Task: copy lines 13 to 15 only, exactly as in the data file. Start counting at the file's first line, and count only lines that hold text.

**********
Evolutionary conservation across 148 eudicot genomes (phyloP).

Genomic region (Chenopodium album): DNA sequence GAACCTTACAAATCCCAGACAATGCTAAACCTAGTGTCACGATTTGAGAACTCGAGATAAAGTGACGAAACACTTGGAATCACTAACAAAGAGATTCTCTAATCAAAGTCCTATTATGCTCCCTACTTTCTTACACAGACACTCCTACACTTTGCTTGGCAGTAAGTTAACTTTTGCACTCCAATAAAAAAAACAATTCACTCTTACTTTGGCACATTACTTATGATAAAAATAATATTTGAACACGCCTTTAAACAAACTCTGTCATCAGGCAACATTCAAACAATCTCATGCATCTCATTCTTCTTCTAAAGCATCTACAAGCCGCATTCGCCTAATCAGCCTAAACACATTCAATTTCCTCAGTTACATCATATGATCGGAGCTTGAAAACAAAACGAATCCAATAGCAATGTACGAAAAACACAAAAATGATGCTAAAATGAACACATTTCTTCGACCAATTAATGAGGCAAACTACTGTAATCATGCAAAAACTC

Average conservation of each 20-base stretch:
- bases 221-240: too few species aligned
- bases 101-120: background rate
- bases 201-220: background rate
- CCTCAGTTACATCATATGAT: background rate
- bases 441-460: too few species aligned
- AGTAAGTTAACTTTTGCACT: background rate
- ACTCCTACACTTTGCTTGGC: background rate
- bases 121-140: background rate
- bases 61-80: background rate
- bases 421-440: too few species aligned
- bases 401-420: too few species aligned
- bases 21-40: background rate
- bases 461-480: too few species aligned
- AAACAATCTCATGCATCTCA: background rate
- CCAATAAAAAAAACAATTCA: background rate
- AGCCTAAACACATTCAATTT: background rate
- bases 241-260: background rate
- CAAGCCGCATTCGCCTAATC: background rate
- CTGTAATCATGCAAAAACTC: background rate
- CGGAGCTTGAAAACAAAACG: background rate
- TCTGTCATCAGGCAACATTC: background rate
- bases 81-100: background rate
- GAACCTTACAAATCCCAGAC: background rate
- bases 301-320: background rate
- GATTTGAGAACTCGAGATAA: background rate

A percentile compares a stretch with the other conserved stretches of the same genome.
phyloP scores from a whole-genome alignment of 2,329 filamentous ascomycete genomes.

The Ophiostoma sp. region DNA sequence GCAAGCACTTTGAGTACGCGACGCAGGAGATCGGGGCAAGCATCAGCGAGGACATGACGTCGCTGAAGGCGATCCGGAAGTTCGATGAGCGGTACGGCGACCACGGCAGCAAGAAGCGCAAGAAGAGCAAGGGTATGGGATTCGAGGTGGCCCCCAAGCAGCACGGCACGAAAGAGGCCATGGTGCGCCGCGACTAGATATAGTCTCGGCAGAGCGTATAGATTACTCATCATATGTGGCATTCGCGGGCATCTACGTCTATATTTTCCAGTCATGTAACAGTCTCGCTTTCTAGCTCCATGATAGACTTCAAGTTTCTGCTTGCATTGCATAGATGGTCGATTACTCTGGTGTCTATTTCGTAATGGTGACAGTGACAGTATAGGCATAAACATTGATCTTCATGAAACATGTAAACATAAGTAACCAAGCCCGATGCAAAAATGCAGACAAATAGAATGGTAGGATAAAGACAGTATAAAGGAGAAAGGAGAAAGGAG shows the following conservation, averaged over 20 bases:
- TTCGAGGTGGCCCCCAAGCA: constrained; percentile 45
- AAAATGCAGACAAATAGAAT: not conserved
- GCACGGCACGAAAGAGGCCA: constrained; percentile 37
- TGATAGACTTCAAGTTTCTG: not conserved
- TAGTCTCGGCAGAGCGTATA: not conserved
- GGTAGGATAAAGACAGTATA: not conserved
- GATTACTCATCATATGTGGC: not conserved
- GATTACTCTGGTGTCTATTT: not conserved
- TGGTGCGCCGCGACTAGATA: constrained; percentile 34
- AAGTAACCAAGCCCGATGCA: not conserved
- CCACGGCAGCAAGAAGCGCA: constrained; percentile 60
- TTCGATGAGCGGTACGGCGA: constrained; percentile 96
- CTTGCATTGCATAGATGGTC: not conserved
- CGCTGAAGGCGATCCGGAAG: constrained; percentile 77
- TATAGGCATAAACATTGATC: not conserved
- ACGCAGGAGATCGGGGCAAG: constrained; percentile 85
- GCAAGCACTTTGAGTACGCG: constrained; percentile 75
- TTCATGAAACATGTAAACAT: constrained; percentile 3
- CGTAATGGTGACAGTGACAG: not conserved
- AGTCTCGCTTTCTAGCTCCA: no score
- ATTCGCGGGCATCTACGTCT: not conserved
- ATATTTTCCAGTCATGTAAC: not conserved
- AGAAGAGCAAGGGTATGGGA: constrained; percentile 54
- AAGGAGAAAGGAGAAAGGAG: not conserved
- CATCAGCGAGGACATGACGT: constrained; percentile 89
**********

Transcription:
- bases 421-440: too few species aligned
- bases 401-420: too few species aligned
- bases 21-40: background rate